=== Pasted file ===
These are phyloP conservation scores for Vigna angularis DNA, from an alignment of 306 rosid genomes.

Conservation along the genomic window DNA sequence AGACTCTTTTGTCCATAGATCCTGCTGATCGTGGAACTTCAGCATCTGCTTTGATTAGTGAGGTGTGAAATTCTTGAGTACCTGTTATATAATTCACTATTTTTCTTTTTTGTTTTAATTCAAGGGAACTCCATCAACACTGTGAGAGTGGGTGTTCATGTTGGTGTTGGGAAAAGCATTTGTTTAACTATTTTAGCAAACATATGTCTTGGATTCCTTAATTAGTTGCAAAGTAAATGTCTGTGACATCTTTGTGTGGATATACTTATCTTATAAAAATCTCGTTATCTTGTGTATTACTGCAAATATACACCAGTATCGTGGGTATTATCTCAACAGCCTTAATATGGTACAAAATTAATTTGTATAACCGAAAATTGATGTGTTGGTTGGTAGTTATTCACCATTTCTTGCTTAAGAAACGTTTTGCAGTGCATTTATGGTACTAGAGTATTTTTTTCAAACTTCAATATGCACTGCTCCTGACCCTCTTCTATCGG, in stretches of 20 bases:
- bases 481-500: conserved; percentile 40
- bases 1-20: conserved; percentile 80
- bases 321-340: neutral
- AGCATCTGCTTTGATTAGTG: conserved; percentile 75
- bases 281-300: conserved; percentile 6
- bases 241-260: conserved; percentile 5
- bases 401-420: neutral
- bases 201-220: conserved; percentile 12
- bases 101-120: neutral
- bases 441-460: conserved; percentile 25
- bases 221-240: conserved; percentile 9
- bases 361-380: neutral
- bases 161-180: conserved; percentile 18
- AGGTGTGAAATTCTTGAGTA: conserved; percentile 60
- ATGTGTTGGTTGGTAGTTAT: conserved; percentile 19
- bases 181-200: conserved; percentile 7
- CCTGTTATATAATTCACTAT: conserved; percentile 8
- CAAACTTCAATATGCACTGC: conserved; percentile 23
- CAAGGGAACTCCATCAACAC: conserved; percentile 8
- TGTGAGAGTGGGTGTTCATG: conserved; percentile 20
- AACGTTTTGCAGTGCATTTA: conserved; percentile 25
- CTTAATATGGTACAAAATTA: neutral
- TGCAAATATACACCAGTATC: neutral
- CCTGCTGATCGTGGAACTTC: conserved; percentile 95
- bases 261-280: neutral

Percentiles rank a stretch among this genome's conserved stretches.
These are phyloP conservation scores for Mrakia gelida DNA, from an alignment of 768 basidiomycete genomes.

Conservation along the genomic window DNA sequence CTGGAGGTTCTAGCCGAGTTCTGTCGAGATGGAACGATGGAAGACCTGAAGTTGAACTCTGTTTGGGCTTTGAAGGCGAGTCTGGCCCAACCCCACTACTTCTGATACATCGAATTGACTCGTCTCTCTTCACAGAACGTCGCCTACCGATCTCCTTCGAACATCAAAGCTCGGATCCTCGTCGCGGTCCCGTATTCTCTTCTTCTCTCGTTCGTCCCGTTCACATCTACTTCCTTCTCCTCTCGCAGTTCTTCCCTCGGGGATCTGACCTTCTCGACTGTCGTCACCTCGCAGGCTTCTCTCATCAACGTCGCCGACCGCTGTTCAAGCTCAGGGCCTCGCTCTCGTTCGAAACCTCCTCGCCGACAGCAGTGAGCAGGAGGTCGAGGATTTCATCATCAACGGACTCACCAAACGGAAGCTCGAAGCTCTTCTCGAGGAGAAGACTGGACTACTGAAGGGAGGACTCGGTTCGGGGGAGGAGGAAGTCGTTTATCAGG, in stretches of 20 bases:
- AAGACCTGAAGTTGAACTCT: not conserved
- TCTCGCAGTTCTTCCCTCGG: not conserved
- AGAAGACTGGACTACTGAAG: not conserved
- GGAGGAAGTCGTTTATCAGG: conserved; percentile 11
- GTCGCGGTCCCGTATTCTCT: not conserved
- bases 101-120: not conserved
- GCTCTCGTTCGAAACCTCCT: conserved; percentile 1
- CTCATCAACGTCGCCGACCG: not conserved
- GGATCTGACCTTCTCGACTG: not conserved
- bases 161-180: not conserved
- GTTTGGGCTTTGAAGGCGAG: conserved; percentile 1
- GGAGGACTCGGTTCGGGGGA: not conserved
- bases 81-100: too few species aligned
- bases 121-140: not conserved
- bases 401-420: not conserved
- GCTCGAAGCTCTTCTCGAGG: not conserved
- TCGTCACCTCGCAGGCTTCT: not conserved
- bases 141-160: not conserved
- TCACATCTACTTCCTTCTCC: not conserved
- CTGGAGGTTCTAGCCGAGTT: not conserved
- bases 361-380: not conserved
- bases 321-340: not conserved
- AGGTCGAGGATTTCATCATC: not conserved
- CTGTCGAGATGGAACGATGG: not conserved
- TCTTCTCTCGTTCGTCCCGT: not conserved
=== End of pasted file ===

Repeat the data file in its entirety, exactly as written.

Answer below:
These are phyloP conservation scores for Vigna angularis DNA, from an alignment of 306 rosid genomes.

Conservation along the genomic window DNA sequence AGACTCTTTTGTCCATAGATCCTGCTGATCGTGGAACTTCAGCATCTGCTTTGATTAGTGAGGTGTGAAATTCTTGAGTACCTGTTATATAATTCACTATTTTTCTTTTTTGTTTTAATTCAAGGGAACTCCATCAACACTGTGAGAGTGGGTGTTCATGTTGGTGTTGGGAAAAGCATTTGTTTAACTATTTTAGCAAACATATGTCTTGGATTCCTTAATTAGTTGCAAAGTAAATGTCTGTGACATCTTTGTGTGGATATACTTATCTTATAAAAATCTCGTTATCTTGTGTATTACTGCAAATATACACCAGTATCGTGGGTATTATCTCAACAGCCTTAATATGGTACAAAATTAATTTGTATAACCGAAAATTGATGTGTTGGTTGGTAGTTATTCACCATTTCTTGCTTAAGAAACGTTTTGCAGTGCATTTATGGTACTAGAGTATTTTTTTCAAACTTCAATATGCACTGCTCCTGACCCTCTTCTATCGG, in stretches of 20 bases:
- bases 481-500: conserved; percentile 40
- bases 1-20: conserved; percentile 80
- bases 321-340: neutral
- AGCATCTGCTTTGATTAGTG: conserved; percentile 75
- bases 281-300: conserved; percentile 6
- bases 241-260: conserved; percentile 5
- bases 401-420: neutral
- bases 201-220: conserved; percentile 12
- bases 101-120: neutral
- bases 441-460: conserved; percentile 25
- bases 221-240: conserved; percentile 9
- bases 361-380: neutral
- bases 161-180: conserved; percentile 18
- AGGTGTGAAATTCTTGAGTA: conserved; percentile 60
- ATGTGTTGGTTGGTAGTTAT: conserved; percentile 19
- bases 181-200: conserved; percentile 7
- CCTGTTATATAATTCACTAT: conserved; percentile 8
- CAAACTTCAATATGCACTGC: conserved; percentile 23
- CAAGGGAACTCCATCAACAC: conserved; percentile 8
- TGTGAGAGTGGGTGTTCATG: conserved; percentile 20
- AACGTTTTGCAGTGCATTTA: conserved; percentile 25
- CTTAATATGGTACAAAATTA: neutral
- TGCAAATATACACCAGTATC: neutral
- CCTGCTGATCGTGGAACTTC: conserved; percentile 95
- bases 261-280: neutral

Percentiles rank a stretch among this genome's conserved stretches.
These are phyloP conservation scores for Mrakia gelida DNA, from an alignment of 768 basidiomycete genomes.

Conservation along the genomic window DNA sequence CTGGAGGTTCTAGCCGAGTTCTGTCGAGATGGAACGATGGAAGACCTGAAGTTGAACTCTGTTTGGGCTTTGAAGGCGAGTCTGGCCCAACCCCACTACTTCTGATACATCGAATTGACTCGTCTCTCTTCACAGAACGTCGCCTACCGATCTCCTTCGAACATCAAAGCTCGGATCCTCGTCGCGGTCCCGTATTCTCTTCTTCTCTCGTTCGTCCCGTTCACATCTACTTCCTTCTCCTCTCGCAGTTCTTCCCTCGGGGATCTGACCTTCTCGACTGTCGTCACCTCGCAGGCTTCTCTCATCAACGTCGCCGACCGCTGTTCAAGCTCAGGGCCTCGCTCTCGTTCGAAACCTCCTCGCCGACAGCAGTGAGCAGGAGGTCGAGGATTTCATCATCAACGGACTCACCAAACGGAAGCTCGAAGCTCTTCTCGAGGAGAAGACTGGACTACTGAAGGGAGGACTCGGTTCGGGGGAGGAGGAAGTCGTTTATCAGG, in stretches of 20 bases:
- AAGACCTGAAGTTGAACTCT: not conserved
- TCTCGCAGTTCTTCCCTCGG: not conserved
- AGAAGACTGGACTACTGAAG: not conserved
- GGAGGAAGTCGTTTATCAGG: conserved; percentile 11
- GTCGCGGTCCCGTATTCTCT: not conserved
- bases 101-120: not conserved
- GCTCTCGTTCGAAACCTCCT: conserved; percentile 1
- CTCATCAACGTCGCCGACCG: not conserved
- GGATCTGACCTTCTCGACTG: not conserved
- bases 161-180: not conserved
- GTTTGGGCTTTGAAGGCGAG: conserved; percentile 1
- GGAGGACTCGGTTCGGGGGA: not conserved
- bases 81-100: too few species aligned
- bases 121-140: not conserved
- bases 401-420: not conserved
- GCTCGAAGCTCTTCTCGAGG: not conserved
- TCGTCACCTCGCAGGCTTCT: not conserved
- bases 141-160: not conserved
- TCACATCTACTTCCTTCTCC: not conserved
- CTGGAGGTTCTAGCCGAGTT: not conserved
- bases 361-380: not conserved
- bases 321-340: not conserved
- AGGTCGAGGATTTCATCATC: not conserved
- CTGTCGAGATGGAACGATGG: not conserved
- TCTTCTCTCGTTCGTCCCGT: not conserved